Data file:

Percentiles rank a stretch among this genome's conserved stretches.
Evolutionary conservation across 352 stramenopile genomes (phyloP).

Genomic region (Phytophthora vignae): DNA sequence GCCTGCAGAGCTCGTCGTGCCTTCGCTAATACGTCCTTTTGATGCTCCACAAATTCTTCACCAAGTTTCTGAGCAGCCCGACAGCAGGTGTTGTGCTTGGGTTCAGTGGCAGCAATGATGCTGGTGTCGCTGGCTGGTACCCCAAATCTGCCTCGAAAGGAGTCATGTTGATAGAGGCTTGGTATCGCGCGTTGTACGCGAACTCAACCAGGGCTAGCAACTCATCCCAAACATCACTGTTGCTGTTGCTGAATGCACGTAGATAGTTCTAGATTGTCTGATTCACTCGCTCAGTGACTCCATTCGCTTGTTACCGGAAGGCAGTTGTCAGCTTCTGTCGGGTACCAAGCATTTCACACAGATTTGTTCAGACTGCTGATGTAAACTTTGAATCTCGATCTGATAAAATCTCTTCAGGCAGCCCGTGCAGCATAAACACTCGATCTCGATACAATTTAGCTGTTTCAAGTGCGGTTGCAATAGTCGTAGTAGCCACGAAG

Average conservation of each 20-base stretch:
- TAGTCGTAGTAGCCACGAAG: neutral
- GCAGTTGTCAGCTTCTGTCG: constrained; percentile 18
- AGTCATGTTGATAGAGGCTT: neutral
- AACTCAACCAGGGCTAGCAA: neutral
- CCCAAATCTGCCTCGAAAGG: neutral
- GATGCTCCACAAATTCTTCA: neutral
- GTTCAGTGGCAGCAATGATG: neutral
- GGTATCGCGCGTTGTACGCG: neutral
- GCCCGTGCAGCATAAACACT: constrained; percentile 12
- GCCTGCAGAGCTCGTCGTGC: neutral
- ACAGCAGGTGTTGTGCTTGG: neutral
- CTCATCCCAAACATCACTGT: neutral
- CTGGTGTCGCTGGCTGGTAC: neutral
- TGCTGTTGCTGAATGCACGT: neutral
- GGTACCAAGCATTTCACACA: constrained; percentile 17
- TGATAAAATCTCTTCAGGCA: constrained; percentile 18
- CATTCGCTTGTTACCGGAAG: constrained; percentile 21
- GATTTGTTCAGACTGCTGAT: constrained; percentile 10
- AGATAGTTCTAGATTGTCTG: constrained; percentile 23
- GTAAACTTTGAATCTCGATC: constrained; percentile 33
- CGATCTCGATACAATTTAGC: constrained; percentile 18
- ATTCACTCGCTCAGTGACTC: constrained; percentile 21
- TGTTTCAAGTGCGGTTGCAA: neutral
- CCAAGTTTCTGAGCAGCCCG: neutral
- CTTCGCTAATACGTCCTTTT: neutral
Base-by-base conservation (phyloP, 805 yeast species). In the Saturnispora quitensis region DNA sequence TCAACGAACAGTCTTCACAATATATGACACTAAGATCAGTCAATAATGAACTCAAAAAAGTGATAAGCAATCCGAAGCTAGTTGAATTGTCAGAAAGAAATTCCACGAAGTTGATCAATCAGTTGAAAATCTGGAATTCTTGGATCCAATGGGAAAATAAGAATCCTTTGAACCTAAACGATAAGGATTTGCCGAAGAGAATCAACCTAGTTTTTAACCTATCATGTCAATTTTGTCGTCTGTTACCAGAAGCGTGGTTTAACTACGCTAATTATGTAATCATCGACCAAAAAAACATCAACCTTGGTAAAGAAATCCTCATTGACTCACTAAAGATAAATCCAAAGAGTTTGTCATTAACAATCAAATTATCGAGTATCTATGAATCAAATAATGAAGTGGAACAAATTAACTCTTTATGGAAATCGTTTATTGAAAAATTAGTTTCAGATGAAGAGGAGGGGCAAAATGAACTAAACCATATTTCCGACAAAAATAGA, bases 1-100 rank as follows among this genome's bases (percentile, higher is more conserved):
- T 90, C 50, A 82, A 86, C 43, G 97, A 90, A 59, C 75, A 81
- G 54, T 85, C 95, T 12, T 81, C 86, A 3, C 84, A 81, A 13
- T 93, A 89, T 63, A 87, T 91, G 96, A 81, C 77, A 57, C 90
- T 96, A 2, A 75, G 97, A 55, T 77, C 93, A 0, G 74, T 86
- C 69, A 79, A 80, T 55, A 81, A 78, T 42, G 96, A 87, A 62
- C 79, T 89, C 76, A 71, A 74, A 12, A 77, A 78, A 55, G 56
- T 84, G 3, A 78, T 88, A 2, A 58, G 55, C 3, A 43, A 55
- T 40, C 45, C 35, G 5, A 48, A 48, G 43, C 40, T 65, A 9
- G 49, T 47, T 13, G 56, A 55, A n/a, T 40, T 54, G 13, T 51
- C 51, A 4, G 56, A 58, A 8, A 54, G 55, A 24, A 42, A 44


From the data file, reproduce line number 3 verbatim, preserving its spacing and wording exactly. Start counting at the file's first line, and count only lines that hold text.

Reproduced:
Genomic region (Phytophthora vignae): DNA sequence GCCTGCAGAGCTCGTCGTGCCTTCGCTAATACGTCCTTTTGATGCTCCACAAATTCTTCACCAAGTTTCTGAGCAGCCCGACAGCAGGTGTTGTGCTTGGGTTCAGTGGCAGCAATGATGCTGGTGTCGCTGGCTGGTACCCCAAATCTGCCTCGAAAGGAGTCATGTTGATAGAGGCTTGGTATCGCGCGTTGTACGCGAACTCAACCAGGGCTAGCAACTCATCCCAAACATCACTGTTGCTGTTGCTGAATGCACGTAGATAGTTCTAGATTGTCTGATTCACTCGCTCAGTGACTCCATTCGCTTGTTACCGGAAGGCAGTTGTCAGCTTCTGTCGGGTACCAAGCATTTCACACAGATTTGTTCAGACTGCTGATGTAAACTTTGAATCTCGATCTGATAAAATCTCTTCAGGCAGCCCGTGCAGCATAAACACTCGATCTCGATACAATTTAGCTGTTTCAAGTGCGGTTGCAATAGTCGTAGTAGCCACGAAG